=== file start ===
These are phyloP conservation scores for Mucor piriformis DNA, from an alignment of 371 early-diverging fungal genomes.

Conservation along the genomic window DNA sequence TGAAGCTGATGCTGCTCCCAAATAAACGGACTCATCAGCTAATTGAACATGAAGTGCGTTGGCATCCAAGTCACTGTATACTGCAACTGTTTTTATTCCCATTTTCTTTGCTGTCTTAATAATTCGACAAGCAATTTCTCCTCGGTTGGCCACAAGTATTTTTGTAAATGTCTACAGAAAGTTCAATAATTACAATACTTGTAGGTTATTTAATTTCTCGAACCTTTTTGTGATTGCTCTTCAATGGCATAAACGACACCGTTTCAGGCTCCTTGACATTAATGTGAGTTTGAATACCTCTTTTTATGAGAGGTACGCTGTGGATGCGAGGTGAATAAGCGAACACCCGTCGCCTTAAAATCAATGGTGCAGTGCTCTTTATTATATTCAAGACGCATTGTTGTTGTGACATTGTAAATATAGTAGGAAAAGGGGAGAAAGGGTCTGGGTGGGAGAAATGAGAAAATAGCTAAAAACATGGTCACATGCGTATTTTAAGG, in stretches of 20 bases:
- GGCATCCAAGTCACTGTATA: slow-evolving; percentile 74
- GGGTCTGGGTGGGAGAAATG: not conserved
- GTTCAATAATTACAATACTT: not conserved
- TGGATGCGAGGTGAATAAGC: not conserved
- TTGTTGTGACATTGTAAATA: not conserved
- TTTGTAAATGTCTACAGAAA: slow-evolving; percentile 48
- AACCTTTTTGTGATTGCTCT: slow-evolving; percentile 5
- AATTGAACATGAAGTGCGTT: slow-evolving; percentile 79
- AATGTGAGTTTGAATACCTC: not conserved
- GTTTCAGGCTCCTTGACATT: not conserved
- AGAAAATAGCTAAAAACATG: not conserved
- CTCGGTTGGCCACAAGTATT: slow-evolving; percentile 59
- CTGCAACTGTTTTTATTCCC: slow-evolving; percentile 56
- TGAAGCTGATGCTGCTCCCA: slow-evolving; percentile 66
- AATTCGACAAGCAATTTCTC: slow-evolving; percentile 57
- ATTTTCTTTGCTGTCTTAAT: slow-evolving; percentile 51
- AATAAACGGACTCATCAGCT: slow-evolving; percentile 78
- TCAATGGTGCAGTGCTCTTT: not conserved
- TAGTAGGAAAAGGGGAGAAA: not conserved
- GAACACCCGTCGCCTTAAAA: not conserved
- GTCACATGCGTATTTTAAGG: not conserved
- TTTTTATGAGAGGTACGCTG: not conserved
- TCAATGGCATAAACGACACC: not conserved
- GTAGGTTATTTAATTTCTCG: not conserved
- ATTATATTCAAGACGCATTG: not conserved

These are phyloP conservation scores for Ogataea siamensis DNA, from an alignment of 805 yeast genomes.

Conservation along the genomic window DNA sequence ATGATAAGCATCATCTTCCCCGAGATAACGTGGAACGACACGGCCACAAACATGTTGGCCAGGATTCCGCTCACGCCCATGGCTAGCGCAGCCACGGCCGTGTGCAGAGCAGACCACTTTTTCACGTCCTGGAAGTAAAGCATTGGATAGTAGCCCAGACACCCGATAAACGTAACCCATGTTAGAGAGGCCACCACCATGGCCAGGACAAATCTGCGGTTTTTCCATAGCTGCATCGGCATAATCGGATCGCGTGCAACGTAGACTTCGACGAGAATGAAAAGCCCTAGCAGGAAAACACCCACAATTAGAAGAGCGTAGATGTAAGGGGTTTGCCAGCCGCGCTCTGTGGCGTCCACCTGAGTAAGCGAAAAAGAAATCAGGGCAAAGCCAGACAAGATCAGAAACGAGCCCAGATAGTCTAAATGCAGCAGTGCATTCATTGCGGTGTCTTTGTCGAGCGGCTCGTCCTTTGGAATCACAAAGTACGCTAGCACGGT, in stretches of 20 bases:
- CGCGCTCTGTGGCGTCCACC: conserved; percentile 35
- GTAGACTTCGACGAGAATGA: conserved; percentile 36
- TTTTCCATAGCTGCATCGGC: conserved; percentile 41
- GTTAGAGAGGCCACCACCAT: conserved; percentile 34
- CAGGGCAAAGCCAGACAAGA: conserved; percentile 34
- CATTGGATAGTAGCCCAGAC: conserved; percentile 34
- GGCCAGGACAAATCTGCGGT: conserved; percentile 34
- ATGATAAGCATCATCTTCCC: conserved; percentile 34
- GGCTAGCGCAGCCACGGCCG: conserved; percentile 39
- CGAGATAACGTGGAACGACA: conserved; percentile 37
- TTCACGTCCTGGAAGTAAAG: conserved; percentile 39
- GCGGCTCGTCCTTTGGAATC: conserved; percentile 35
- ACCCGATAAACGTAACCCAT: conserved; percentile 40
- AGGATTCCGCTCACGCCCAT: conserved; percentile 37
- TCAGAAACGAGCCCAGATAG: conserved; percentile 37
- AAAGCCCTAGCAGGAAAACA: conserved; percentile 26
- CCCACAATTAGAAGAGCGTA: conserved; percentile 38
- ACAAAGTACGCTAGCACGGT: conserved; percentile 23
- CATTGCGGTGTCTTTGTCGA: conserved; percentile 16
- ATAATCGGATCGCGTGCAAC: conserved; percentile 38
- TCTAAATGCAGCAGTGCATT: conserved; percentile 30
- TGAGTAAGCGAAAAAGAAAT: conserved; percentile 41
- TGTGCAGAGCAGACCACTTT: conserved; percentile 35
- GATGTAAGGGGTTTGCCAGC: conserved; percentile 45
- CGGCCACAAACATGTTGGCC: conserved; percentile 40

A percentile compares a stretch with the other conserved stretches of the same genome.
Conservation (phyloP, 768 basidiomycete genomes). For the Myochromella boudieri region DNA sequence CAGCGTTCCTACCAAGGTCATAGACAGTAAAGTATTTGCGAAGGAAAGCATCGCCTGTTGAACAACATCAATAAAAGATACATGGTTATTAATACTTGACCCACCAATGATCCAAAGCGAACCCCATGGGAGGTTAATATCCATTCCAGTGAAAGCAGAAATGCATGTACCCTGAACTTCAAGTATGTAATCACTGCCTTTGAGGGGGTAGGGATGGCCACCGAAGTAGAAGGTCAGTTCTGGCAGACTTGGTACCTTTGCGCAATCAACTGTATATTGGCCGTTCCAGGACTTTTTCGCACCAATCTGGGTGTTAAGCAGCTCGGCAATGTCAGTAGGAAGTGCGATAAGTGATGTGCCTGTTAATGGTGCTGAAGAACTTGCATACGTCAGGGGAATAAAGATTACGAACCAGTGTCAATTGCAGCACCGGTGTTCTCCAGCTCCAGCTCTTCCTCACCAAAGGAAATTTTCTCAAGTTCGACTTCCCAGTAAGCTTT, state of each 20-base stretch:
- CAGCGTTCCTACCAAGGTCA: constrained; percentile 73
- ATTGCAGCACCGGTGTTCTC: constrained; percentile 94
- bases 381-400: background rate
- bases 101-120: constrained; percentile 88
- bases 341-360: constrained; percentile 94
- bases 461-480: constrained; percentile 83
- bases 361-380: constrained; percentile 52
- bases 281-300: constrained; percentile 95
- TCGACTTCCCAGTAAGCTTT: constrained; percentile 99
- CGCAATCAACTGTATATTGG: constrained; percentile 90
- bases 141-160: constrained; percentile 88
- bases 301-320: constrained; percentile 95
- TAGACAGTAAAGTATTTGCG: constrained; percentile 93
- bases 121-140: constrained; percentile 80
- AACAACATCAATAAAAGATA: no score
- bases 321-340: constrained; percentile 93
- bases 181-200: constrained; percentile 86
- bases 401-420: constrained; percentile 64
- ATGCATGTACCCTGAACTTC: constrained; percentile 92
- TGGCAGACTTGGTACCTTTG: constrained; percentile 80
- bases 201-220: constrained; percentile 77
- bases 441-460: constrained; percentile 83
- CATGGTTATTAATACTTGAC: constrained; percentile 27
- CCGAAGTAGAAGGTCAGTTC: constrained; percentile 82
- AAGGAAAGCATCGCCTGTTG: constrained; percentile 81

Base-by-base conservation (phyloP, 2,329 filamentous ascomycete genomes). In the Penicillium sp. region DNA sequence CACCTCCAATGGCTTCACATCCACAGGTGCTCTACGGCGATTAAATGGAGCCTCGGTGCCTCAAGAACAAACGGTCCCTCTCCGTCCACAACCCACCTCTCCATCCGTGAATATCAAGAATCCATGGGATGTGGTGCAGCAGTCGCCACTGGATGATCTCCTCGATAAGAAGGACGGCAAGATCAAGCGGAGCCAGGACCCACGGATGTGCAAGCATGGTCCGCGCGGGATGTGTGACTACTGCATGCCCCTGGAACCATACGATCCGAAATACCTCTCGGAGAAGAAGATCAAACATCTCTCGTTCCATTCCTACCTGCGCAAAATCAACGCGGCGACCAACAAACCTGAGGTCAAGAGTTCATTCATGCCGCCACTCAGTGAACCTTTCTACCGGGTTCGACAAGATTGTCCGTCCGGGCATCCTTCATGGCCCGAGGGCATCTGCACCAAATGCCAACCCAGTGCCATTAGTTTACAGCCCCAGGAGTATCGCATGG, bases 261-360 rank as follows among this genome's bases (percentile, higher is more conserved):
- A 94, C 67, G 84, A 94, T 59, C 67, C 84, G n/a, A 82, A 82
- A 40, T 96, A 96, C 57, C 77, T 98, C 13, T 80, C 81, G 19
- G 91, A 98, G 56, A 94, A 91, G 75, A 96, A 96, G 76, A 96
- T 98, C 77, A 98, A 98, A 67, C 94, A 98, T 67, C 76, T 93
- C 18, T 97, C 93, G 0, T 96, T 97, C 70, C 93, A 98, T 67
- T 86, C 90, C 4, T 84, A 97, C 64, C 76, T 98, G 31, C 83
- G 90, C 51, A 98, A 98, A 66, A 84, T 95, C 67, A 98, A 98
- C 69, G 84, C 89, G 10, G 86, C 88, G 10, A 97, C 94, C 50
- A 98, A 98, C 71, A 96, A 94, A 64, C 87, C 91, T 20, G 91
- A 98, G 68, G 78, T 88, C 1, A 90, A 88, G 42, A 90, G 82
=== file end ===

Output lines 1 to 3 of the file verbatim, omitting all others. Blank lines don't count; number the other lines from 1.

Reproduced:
These are phyloP conservation scores for Mucor piriformis DNA, from an alignment of 371 early-diverging fungal genomes.

Conservation along the genomic window DNA sequence TGAAGCTGATGCTGCTCCCAAATAAACGGACTCATCAGCTAATTGAACATGAAGTGCGTTGGCATCCAAGTCACTGTATACTGCAACTGTTTTTATTCCCATTTTCTTTGCTGTCTTAATAATTCGACAAGCAATTTCTCCTCGGTTGGCCACAAGTATTTTTGTAAATGTCTACAGAAAGTTCAATAATTACAATACTTGTAGGTTATTTAATTTCTCGAACCTTTTTGTGATTGCTCTTCAATGGCATAAACGACACCGTTTCAGGCTCCTTGACATTAATGTGAGTTTGAATACCTCTTTTTATGAGAGGTACGCTGTGGATGCGAGGTGAATAAGCGAACACCCGTCGCCTTAAAATCAATGGTGCAGTGCTCTTTATTATATTCAAGACGCATTGTTGTTGTGACATTGTAAATATAGTAGGAAAAGGGGAGAAAGGGTCTGGGTGGGAGAAATGAGAAAATAGCTAAAAACATGGTCACATGCGTATTTTAAGG, in stretches of 20 bases:
- GGCATCCAAGTCACTGTATA: slow-evolving; percentile 74